Campaign tactics undermine mission of education group
The Oklahoman Editorial
STAND for Children’s mission statement declares that the national group wants “to ensure that all children, regardless of their background, graduate from high school prepared for, and with access to, a college education.” That’s a worthy goal and a high standard. The organization’s Oklahoma chapter needs to meet a high standard as well for transparency.
In Oklahoma, Stand for Children is primarily known for supporting Common Core academic standards in English and math. The group was among Common Core’s most vocal defenders this year before lawmakers ultimately voted to repeal the standards. Among other things, Stand for Children officials laudably and truthfully warned that repeal could cost Oklahoma its federal waiver from the No Child Left Behind law. Without the waiver, schools failing to meet certain student-achievement benchmarks could lose control of up to 20 percent of Title I funds, federal cash used for low-income children. More than 1,700 of 1,784 Oklahoma schools didn’t meet those benchmarks.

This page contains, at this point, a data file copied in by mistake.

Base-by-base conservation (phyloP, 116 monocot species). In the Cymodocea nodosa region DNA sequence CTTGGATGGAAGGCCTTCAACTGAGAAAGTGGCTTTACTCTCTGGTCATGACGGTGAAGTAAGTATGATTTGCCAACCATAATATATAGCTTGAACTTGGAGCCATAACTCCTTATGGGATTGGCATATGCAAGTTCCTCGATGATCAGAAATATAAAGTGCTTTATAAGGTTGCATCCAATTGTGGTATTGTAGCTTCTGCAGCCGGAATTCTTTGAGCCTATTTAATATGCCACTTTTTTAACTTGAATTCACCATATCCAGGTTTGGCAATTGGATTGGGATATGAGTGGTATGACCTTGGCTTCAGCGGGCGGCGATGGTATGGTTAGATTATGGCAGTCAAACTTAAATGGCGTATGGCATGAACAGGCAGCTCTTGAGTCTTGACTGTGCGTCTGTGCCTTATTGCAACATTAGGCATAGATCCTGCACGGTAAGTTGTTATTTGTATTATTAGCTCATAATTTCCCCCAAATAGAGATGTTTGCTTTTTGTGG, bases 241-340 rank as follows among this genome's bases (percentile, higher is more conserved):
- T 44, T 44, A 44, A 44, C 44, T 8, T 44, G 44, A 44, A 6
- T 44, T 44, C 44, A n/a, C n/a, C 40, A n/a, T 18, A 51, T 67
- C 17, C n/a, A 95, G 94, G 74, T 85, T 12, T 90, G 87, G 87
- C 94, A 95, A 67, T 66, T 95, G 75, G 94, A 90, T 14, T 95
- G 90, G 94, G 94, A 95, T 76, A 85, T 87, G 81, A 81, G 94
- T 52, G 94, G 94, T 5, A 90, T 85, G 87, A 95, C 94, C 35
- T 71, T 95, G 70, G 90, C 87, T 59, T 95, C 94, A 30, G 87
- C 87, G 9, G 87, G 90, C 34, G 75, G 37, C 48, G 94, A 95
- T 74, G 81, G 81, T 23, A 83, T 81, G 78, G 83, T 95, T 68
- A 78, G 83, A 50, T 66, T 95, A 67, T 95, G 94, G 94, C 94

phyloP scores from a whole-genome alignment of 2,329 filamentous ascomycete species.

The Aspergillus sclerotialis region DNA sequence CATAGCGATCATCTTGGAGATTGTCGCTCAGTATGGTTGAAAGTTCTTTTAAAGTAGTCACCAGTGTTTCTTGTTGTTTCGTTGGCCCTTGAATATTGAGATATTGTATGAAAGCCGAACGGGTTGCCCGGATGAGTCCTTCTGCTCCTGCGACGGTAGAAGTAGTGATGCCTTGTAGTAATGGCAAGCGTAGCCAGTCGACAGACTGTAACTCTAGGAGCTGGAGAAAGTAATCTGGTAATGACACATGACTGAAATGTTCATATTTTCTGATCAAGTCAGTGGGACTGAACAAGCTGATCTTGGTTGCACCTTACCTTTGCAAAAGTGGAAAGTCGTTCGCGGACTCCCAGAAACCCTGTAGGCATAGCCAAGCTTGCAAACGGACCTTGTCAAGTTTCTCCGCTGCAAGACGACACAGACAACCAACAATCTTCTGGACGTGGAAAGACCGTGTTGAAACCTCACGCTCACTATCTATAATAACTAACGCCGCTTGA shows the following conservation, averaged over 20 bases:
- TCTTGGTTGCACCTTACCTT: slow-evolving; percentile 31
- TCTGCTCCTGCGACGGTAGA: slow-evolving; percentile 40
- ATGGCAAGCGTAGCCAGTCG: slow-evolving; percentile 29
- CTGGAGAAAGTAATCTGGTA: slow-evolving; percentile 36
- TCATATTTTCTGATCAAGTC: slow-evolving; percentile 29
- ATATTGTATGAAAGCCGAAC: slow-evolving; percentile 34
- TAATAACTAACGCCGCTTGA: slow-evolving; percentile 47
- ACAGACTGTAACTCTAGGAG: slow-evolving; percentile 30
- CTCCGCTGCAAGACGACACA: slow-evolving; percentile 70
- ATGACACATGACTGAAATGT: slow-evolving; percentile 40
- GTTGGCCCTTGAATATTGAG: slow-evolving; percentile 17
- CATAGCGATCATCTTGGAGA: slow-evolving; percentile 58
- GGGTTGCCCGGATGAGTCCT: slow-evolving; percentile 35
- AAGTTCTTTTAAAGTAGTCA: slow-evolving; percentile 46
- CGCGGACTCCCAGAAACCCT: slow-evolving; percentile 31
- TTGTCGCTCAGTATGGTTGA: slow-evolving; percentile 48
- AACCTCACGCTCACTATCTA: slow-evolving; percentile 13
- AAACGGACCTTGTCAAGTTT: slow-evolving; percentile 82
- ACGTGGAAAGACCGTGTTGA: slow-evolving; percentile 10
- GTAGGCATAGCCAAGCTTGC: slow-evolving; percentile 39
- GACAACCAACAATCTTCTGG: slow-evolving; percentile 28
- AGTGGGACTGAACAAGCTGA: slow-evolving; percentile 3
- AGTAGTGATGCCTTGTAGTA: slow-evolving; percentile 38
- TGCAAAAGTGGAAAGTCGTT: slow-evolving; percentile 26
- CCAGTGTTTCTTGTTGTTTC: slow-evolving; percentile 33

Lawmakers repealed the standards. The state lost its NCLB waiver. And increased federal control of state school spending remains a strong possibility.
Unfortunately, Stand for Children’s subsequent campaign efforts didn’t reflect the same credibility as its policymaking arguments. This year, the group was active in several legislative races, primarily through ads and mailers attacking incumbents. That’s fair enough. Lawmakers should be held accountable for their record. They should never be given a free pass due to incumbency.
But Stand for Children’s attacks were often misleading, ultimately undermining the organization’s credibility.